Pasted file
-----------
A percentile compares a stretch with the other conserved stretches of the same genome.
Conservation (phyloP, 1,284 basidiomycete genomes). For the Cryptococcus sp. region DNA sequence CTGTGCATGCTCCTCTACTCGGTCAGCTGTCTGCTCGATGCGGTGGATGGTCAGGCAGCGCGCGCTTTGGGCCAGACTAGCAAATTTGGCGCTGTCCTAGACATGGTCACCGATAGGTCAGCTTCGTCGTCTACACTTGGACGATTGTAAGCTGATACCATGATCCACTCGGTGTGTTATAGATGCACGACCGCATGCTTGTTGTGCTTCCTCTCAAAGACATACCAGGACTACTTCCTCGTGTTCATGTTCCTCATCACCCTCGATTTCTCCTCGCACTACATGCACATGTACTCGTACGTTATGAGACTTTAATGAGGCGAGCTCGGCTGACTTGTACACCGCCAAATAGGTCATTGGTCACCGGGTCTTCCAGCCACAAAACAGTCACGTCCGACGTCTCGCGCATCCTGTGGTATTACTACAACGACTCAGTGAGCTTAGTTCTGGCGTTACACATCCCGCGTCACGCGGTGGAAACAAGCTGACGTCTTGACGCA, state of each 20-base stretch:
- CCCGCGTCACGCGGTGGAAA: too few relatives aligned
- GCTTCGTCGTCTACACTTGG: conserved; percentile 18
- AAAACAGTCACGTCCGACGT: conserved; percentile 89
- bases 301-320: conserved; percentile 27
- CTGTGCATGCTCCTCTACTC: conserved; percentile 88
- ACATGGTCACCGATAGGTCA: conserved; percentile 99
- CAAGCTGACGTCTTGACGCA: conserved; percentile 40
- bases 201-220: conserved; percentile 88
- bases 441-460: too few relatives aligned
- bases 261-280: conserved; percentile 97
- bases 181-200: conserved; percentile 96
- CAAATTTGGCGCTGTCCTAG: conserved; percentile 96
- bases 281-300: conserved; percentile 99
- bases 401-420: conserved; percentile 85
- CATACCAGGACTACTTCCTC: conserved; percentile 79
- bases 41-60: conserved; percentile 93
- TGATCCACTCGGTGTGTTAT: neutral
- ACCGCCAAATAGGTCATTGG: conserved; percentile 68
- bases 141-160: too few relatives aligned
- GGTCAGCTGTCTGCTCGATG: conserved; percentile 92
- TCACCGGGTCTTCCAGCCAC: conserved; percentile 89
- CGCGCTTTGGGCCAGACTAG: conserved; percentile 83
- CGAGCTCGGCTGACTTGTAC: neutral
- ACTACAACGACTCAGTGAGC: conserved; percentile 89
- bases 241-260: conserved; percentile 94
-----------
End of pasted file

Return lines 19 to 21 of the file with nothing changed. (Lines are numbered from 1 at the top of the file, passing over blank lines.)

- TGATCCACTCGGTGTGTTAT: neutral
- ACCGCCAAATAGGTCATTGG: conserved; percentile 68
- bases 141-160: too few relatives aligned